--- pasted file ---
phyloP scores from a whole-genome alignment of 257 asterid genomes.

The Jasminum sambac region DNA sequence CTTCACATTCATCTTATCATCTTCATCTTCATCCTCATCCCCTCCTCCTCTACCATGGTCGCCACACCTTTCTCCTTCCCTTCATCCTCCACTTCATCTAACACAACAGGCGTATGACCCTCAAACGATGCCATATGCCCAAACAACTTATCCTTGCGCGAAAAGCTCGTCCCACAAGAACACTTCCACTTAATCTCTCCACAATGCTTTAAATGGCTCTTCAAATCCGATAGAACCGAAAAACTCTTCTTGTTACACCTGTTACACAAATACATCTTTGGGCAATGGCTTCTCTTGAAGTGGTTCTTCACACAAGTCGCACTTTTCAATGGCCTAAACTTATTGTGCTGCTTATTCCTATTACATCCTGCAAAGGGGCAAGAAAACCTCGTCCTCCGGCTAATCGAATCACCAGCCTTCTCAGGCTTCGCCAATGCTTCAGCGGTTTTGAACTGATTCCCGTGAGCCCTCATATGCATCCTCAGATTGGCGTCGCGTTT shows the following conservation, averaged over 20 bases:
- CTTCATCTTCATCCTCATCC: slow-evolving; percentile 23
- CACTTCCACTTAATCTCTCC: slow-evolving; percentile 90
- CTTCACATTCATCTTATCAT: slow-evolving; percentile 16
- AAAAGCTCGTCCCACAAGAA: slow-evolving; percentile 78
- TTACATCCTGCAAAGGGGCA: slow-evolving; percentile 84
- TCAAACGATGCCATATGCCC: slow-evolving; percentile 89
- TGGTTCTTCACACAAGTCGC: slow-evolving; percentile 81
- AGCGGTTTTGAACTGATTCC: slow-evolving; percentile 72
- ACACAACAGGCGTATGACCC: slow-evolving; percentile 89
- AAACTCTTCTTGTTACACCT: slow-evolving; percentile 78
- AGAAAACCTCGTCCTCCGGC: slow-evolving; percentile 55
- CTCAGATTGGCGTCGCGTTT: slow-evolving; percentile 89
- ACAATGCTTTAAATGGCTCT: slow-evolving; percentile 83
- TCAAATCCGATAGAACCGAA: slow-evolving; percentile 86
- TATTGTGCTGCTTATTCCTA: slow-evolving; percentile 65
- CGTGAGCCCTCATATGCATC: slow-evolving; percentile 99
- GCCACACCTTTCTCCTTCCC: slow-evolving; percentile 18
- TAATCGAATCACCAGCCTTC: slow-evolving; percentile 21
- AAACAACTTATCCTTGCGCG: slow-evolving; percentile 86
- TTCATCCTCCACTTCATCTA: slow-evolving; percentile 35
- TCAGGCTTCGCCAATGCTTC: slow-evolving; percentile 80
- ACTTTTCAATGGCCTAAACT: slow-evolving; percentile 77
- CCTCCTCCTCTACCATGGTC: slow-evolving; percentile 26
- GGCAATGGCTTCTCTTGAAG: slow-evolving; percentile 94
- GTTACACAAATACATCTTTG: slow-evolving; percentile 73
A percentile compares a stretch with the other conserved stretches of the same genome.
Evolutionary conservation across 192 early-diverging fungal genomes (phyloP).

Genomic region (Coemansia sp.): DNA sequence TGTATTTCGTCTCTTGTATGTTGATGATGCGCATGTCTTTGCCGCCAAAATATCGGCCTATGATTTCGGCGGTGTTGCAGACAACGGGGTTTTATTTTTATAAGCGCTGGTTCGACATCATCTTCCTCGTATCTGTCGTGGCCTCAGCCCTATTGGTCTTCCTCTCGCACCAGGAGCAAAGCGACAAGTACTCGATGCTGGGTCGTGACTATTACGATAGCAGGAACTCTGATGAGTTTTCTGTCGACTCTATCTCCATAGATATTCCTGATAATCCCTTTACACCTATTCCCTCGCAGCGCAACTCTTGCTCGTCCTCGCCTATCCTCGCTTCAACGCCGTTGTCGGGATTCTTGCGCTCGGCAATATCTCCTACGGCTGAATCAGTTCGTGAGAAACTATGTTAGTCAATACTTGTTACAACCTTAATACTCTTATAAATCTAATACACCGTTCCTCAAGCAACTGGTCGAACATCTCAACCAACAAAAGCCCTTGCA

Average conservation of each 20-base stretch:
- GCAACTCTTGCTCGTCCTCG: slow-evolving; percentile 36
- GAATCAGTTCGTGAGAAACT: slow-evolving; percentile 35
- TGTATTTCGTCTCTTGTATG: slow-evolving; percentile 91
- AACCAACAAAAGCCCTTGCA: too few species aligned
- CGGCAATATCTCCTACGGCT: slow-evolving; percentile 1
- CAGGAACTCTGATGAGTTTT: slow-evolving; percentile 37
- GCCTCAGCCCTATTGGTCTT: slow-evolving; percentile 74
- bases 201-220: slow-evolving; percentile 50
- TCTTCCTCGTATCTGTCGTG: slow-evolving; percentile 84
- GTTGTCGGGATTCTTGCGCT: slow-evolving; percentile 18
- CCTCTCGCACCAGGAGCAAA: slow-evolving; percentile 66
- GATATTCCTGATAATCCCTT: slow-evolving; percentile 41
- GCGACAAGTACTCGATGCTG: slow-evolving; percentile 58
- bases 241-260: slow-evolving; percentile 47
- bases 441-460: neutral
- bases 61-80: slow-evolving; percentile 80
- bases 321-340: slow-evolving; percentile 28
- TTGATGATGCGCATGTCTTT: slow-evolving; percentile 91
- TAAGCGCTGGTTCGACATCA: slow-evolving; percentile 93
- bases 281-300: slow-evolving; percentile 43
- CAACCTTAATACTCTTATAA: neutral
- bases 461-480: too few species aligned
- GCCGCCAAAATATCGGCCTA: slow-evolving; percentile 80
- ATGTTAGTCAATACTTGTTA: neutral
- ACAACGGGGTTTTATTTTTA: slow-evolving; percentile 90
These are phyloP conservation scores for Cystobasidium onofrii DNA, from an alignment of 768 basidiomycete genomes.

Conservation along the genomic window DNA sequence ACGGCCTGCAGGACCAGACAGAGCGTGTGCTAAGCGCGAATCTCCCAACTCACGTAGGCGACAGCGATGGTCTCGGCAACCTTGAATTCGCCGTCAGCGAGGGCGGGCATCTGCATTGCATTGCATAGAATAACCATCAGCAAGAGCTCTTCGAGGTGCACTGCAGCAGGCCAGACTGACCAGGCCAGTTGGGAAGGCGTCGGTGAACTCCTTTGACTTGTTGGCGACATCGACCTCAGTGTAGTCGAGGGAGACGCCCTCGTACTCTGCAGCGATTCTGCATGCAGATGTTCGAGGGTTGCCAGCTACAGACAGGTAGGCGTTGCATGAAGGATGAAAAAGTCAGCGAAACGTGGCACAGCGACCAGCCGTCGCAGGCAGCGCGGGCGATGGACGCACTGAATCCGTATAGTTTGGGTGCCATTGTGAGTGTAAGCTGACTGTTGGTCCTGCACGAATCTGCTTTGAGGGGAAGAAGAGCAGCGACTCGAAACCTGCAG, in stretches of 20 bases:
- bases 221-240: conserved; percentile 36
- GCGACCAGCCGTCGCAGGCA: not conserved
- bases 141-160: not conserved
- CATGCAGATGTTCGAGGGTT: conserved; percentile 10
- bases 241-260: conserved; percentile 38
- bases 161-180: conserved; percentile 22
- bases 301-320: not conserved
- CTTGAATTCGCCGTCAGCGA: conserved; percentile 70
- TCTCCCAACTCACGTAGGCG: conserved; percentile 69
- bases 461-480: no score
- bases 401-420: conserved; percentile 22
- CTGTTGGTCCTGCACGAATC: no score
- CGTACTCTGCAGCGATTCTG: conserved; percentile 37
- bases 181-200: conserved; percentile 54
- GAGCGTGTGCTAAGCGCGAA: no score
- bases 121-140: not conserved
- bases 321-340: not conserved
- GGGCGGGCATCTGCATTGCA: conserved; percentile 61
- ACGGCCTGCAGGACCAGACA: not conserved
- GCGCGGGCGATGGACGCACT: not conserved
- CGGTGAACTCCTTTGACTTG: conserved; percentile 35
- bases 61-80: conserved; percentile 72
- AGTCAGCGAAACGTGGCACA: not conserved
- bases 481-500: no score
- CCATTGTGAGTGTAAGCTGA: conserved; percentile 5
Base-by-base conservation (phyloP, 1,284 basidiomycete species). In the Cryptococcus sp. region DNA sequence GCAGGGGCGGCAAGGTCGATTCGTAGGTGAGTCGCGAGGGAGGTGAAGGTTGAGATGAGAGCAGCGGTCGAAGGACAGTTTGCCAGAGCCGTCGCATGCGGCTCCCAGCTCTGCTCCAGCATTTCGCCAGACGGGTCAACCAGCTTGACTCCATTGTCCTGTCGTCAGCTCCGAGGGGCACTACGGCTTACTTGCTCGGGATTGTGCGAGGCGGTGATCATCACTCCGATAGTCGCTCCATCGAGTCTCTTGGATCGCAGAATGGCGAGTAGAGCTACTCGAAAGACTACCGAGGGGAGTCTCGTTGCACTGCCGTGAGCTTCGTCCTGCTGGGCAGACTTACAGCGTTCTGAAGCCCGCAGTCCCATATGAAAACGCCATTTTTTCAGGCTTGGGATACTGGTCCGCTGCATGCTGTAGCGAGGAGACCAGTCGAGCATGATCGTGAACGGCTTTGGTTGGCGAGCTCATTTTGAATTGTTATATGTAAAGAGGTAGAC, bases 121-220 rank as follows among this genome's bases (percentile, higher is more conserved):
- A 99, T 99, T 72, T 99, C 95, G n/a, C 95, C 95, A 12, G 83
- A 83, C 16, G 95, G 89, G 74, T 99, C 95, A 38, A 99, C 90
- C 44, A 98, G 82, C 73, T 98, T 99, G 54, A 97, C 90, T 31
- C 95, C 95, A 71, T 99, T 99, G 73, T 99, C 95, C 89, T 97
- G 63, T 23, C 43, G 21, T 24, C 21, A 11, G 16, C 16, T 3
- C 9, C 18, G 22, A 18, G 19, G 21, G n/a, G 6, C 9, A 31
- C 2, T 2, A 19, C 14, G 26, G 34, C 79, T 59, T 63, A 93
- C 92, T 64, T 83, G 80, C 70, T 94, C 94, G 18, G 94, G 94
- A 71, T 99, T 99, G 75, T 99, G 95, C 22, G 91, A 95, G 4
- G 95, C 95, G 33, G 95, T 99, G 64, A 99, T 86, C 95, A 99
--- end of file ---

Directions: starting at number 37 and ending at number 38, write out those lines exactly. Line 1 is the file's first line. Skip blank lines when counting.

- CAGGAACTCTGATGAGTTTT: slow-evolving; percentile 37
- GCCTCAGCCCTATTGGTCTT: slow-evolving; percentile 74